Weekly Newsletter - March 1, 2017
From Christian Vegetarian Association (CVA)

  1. Activist Feedback
  2. In Memoriam: Stephen Webb, Ph.D.
  3. Martin Luther King, Jr.ís Six Principles of Nonviolence, part 6
  4. This Weekís Sermon from Rev. Frank and Mary Hoffman

1. Activist Feedback

Rick Hershey, who leafleted at Winter Jam in Memphis, TN, writes:

Chip and I handed out 2400 CVA booklets mostly to preteens and teenagers. There was a much smaller crowd than usual for this Memphis event.


2. In Memoriam: Stephen Webb, Ph.D.

It was with great sadness that I recently learned that Stephen H. Webb died last year. Stephen was important in the development of the Christian Vegetarian Association, serving a key role on the board and making himself readily available to the media. He is featured in the CVAís video ďHonoring Godís Creation.Ē He offered thoughtful, nuanced interpretations of Christian scripture and tradition, helping Christians gain clarity on scriptural passages and rituals that relate to animal issues.

He wrote two books on animal issues.

On God and Dogs: A Christian Theology of Compassion for Animals looks at humansí relationships with companion animals as a model for our relationship with all Godís creatures. We regard our companion animals as important beings beloved by God, and there is every reason to think God feels similarly toward other animals who are routinely abused by humans.

Good Eating aims to develop a systematic theology of diet. Webb addresses a broad range of animal issues, including the relevance of the Lordís Supper for animal protectionism, animal sacrifices in the Hebrew Scriptures, and the place for animals in heaven.

He taught at Wabash College from 1988 to 2012, where he became a Professor of Religion and Philosophy. He retired to focus on writing.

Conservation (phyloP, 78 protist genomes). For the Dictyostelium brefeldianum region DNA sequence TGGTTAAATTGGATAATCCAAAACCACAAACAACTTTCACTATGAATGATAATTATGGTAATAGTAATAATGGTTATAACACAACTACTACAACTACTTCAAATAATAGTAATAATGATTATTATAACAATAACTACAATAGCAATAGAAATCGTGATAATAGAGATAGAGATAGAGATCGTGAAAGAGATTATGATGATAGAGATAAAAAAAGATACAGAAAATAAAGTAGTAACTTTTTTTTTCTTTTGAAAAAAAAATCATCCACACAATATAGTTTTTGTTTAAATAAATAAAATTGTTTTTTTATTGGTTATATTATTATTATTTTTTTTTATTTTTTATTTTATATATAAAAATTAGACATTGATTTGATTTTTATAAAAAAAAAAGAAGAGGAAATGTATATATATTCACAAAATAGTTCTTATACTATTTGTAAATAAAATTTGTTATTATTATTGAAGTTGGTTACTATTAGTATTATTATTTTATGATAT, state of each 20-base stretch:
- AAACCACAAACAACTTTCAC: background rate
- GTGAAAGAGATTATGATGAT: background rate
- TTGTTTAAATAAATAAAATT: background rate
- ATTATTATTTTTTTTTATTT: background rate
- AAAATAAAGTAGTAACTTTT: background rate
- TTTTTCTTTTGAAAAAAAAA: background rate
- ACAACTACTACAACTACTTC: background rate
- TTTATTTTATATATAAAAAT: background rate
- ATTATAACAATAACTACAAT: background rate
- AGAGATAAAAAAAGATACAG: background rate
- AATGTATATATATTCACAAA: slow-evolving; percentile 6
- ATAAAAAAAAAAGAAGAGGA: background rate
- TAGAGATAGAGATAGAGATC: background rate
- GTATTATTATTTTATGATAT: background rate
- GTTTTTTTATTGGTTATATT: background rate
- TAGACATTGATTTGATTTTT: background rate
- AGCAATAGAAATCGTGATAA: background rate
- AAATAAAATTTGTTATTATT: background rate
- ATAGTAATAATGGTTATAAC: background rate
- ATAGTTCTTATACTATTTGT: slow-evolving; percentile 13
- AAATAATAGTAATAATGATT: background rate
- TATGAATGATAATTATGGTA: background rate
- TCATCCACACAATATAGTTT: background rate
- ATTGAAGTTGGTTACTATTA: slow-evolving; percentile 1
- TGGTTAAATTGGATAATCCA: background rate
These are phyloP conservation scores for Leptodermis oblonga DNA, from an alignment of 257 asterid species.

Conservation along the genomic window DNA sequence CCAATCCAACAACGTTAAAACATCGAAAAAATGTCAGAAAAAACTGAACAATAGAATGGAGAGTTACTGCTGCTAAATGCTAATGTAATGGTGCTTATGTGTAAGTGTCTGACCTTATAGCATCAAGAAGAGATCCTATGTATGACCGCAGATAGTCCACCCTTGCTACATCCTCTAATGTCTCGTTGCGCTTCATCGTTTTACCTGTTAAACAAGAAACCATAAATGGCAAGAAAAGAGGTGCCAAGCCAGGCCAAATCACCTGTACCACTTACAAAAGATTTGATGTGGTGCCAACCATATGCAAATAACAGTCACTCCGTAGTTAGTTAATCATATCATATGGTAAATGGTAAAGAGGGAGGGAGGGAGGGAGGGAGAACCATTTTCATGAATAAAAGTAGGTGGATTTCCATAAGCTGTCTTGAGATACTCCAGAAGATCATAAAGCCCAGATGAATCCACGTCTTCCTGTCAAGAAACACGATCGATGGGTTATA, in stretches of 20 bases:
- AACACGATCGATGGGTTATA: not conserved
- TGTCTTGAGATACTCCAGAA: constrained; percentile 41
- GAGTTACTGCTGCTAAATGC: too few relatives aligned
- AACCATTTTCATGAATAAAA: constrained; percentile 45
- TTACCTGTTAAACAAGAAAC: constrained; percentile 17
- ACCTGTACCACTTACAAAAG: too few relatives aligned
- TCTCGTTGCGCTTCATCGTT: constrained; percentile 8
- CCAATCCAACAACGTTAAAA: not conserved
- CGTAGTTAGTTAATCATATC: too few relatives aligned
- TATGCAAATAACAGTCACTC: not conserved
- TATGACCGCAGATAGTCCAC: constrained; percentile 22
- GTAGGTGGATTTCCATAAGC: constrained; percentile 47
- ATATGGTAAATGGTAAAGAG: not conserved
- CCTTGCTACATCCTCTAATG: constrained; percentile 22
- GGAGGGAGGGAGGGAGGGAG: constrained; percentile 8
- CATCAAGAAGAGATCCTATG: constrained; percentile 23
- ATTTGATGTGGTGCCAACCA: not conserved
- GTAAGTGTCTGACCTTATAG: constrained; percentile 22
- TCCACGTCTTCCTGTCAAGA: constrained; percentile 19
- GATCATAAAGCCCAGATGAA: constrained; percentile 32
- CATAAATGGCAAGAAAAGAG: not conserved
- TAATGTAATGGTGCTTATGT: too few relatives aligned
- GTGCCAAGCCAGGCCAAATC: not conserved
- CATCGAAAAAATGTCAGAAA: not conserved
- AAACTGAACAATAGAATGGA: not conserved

I liked and respected Stephen, and the world is certainly poorer without him.

Stephen Kaufman, MD


3. Martin Luther King, Jr.ís Six Principles of Nonviolence, part 6

Iím going to start to talk about faith next week. Now, Iím considering a sixth principle of nonviolence, which is that God (or ďthe universeĒ for those who uncomfortable with God-talk) are on the side of justice, and that justice will eventually win.

Though I think this principle has merit, Iím hesitant to accept it fully. If God and the universe favor justice, why is there so much injustice? For example, any deity worth worshipping that has power to act in the world would not permit the massive abuse of animals on todayís factory farms. It is possible that God wants justice but is unable to prevent injustice. If thatís the case, I become skeptical of those who have confidence that justice will eventually win.

I favor a more qualified position. I do think it is reasonable to believe that God cares about creation, as I will discuss in later essays on faith. However, it seems that God has little if any capacity to act in the world. It remains up to people to secure justice, and I think that people in general want to see peace and justice in the world. Unfortunately, people tend resist changing their personal lifestyles toward that end. Therefore, I see the victory of justice as a possibility, but by no means a certainty. Because this possibility exists, we should endeavor to promote justice as best we can. To do anything less is to betray those who have befriended us, those who have trusted us, and those who need us.

Stephen R. Kaufman, M.D.


4. This Weekís Sermon from Rev. Frank and Mary Hoffman

Consuming Fire of God


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